Saturday, November 27, 2010

The Moral Insanity of Religion III

For years I have wondered how anyone could possibly think that religion in general, and Christianity in particular, could possibly be a source of morality.  As I stated in another post:

The moral insanity of the Christian religion is apparent even in its central myth.  Apparently, god was so mad at mankind (for being exactly as he made us), that he just had to kill someone.  Rather than kill all of us or almost all of us (as he is alleged to have done once before with a flood), he decided to have a child and kill it just to get his anger out of his system.  (I guess that is a bit of an improvement, maybe.)

A couple of years ago, someone sent me a quotation from one of the letters of Andrew Carnegie regarding this same point:
“The whole scheme of Christian Salvation is diabolical as revealed by the creeds. An angry God, imagine such a creator of the universe. Angry at what he knew was coming and was himself responsible for. Then he sets himself about to beget a son, in order that the child should beg him to forgive the Sinner. This however he cannot or will not do. He must punish somebody--so the son offers himself up & our creator punishes the innocent youth, never heard of before--for the guilty and became reconciled to us. . . . . I decline to accept Salvation from such a fiend.”
— Andrew Carnegie, to Sir James Donaldson, Principal of St. Andrews University, June 1, 1905. Letters (except to Haldane) in Library of Congress collection, cited by Joseph Frazier Wall, Andrew Carnegie, 1970.

I had often wondered why it seemed no one else noticed the twisted sickness at the core of Christianity's central myth.  As usual though it turns out that all the things wrong with religion were noticed and commented on before any of us were born; yet still it persists.

Why does it persist?  Because all religions are founded by a deeply disturbed and manipulative individual or group of individuals, and, with each generation, similarly disturbed individuals recognize religion's potential for controlling others to empower themselves and perpetuate it to that end.  People who are psychopathic tend to get their way because they have no ethical boundaries; those who would oppose them are hampered by the fact that they do have such boundaries.  (With regard to this topic, I recommend "Captive Hearts Captive Minds" by Madeline Landau Tobias and Janja Lalich and "Cults In Our Midst" by Margaret Thaler Singer and Janja Lalich.)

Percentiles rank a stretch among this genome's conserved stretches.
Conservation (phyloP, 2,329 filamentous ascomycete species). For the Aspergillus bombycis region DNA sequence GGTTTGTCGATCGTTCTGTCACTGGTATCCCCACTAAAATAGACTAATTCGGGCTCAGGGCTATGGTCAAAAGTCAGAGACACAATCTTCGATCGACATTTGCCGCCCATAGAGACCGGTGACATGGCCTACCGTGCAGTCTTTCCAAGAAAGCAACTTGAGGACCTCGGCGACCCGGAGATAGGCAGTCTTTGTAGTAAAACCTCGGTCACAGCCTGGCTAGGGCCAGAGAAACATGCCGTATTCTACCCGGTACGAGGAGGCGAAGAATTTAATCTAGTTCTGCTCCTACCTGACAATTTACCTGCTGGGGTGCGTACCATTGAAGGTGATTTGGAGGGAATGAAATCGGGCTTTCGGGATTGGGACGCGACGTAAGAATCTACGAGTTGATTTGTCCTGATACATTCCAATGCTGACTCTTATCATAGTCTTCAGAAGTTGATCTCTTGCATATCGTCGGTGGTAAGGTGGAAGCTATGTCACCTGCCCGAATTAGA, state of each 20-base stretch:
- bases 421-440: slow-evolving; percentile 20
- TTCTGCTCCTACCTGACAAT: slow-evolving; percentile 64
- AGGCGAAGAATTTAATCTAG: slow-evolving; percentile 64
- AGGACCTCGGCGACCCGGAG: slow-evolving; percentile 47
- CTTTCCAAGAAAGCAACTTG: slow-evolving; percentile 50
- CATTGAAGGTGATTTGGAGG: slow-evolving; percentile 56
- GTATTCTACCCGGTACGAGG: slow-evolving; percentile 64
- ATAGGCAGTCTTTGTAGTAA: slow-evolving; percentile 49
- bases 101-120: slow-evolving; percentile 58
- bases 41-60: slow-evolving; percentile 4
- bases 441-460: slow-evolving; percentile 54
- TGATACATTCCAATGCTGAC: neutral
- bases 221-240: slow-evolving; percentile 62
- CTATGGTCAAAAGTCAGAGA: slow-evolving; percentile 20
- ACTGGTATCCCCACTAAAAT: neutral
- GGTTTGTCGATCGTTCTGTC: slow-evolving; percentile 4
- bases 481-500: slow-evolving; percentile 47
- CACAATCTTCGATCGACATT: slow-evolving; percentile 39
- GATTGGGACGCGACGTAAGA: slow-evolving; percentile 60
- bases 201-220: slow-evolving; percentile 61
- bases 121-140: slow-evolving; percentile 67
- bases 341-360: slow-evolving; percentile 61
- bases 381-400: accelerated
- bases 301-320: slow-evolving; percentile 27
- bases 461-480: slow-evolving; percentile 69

To empower themselves, such people supplant true morality with notions of authoritarianism in the minds of their flock.  When you meet someone with an authoritarian personality, or moral philosophy, then you can rest assured that you are dealing with either one of the sheep or the wolf who controls them.  The end result, as far as you are concerned, will probably be the same; if they feel the need, they will use the flock as a weapon.  With a few simple words, they will turn it into a mob and set it upon you or anyone they perceive as an enemy.

The Carnegie quote above was taken from the Freedom From Religion Foundation website:  If you aren't familiar with them or their work, please visit and support them.  The page on Carnegie also contains a wonderful example of the moral philosophy of a non-believer:

      "When asked to sell five acres of his land for a 'free' cemetery open to all Protestants, Carnegie wrote he would be delighted to give the land away, 'provided it were open to all who desired to rest there of every sect or of none. . . . We poor mortals while living our short span are far too sharply separated. Surely, we should not refuse to lie down together at last upon the bosom of mother earth.'" (Carnegie to Benjamin M. Gemmill, Jan. 23, 1915).

The religious continuously slander us non-believers and say that we have no morality.  In fact, as the juxtaposition of these two quotations from Andrew Carnegie make clear, the exact opposite is the truth.  The slander of the religious is revealed, once again, to be an example of a "Big Lie", meaning a preposterous lie told over and over until people believe it, and also an example of projection and splitting--two symptoms of the severely emotionally disturbed.

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